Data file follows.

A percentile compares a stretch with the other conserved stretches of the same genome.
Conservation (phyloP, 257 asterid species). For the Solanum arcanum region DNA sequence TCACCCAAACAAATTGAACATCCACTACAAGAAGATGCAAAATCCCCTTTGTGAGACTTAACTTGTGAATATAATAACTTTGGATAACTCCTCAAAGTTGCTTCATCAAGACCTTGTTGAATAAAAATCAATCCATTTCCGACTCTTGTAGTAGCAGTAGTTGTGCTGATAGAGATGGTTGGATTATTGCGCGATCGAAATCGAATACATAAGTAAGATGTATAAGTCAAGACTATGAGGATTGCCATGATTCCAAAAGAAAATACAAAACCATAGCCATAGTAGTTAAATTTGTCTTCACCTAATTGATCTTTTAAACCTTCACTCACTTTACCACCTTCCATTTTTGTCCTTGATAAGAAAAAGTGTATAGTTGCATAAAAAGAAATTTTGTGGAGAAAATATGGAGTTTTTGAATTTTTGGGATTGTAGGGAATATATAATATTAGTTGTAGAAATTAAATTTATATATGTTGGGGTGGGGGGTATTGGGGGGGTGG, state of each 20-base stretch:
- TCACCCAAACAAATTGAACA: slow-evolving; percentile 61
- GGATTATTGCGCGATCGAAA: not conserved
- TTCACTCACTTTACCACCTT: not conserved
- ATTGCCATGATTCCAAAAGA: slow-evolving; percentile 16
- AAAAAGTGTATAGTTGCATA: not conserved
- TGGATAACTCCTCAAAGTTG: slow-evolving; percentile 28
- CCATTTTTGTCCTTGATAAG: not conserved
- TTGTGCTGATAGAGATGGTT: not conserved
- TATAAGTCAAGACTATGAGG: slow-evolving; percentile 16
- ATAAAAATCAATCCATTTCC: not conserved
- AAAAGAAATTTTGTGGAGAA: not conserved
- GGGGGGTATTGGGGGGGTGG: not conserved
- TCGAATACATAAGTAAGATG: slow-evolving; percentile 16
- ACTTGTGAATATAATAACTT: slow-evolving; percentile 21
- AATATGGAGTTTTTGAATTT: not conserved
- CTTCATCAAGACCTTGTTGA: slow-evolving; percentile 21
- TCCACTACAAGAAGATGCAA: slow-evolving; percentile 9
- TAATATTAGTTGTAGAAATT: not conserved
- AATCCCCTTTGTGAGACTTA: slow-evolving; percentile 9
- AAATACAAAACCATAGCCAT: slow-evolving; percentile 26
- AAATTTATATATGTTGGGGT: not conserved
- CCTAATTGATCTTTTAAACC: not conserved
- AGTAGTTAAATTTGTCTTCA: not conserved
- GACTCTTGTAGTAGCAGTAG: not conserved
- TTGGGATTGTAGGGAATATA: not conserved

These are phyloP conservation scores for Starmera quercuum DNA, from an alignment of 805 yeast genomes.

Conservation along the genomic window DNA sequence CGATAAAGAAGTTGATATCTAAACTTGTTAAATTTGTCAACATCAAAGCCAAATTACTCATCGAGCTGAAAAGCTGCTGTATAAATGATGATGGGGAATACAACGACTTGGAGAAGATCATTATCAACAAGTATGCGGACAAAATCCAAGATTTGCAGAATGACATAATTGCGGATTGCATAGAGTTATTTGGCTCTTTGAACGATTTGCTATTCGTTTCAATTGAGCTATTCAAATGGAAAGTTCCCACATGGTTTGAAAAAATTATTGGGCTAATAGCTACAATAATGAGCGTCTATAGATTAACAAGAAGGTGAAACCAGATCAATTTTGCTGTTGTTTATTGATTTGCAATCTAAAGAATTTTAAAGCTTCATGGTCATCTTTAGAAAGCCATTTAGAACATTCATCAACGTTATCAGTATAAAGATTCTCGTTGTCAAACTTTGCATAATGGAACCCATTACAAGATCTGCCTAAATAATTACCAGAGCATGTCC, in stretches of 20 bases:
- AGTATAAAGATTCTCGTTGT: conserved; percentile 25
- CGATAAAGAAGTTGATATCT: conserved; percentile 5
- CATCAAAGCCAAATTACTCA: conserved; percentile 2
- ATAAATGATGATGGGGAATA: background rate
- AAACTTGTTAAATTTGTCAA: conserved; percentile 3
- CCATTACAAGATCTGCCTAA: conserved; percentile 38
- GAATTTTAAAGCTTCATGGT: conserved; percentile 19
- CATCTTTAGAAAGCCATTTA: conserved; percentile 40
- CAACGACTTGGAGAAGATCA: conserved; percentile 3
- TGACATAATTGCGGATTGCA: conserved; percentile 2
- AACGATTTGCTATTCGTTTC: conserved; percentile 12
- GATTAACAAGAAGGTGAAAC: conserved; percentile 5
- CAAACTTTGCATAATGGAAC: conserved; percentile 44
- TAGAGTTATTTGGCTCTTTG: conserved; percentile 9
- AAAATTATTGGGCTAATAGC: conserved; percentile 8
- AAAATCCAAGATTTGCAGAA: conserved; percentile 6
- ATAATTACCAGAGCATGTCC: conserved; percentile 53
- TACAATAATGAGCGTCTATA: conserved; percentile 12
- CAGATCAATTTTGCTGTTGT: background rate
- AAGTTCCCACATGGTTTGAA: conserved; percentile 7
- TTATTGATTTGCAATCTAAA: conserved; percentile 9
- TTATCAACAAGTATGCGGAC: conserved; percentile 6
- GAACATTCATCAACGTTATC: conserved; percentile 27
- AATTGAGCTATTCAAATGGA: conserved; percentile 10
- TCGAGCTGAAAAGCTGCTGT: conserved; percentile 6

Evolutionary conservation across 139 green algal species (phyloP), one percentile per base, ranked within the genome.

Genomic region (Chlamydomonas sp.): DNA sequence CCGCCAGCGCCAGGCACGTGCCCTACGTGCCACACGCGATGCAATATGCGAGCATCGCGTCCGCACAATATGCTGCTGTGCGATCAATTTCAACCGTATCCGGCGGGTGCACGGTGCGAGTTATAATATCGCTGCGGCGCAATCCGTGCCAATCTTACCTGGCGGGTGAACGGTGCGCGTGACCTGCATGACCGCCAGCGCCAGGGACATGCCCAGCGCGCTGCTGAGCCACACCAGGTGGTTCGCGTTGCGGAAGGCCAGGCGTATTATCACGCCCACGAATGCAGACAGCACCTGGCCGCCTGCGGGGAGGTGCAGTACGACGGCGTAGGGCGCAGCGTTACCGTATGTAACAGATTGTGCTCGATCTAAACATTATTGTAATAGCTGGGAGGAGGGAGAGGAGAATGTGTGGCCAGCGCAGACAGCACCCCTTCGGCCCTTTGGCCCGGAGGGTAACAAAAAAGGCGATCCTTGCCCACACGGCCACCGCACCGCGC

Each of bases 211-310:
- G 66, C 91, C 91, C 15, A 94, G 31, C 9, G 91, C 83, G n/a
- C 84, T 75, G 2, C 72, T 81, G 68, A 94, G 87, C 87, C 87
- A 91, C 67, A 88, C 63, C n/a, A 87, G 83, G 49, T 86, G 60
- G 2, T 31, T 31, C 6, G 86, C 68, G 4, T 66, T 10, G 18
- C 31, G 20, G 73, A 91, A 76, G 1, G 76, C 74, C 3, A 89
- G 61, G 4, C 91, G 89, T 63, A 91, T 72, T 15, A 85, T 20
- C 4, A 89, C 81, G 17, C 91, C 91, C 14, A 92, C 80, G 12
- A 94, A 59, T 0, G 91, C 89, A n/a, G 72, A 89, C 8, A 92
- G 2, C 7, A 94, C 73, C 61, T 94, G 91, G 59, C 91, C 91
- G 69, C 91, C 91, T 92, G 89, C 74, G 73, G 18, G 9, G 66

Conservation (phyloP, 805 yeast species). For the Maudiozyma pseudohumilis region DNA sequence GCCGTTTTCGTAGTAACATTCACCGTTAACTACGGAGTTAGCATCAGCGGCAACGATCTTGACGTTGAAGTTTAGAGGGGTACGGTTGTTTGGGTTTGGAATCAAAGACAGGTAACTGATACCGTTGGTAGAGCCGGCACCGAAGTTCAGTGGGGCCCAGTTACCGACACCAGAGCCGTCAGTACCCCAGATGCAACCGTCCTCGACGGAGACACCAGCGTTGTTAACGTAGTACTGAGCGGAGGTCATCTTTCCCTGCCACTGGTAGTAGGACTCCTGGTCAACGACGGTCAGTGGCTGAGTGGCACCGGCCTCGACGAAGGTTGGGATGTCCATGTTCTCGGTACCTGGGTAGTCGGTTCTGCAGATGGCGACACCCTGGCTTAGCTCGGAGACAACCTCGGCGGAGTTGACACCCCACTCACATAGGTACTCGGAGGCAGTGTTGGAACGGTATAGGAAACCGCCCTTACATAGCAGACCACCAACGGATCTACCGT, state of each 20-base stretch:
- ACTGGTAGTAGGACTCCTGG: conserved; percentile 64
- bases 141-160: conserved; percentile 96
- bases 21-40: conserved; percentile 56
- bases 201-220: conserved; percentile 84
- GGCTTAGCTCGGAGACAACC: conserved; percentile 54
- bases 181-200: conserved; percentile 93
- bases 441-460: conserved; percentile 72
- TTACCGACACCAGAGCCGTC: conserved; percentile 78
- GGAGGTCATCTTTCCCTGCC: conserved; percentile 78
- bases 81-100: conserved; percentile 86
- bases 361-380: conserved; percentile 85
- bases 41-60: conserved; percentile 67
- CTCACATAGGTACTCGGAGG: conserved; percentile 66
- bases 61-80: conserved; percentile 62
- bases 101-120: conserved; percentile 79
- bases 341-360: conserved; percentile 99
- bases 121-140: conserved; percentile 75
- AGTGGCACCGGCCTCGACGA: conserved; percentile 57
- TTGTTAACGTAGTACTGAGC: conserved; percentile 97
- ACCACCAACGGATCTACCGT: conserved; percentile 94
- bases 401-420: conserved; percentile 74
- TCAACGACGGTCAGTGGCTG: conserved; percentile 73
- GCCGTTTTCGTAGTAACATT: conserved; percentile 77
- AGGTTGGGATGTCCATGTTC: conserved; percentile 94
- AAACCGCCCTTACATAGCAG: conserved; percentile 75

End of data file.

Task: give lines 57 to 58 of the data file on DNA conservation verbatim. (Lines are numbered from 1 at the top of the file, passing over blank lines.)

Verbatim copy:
Each of bases 211-310:
- G 66, C 91, C 91, C 15, A 94, G 31, C 9, G 91, C 83, G n/a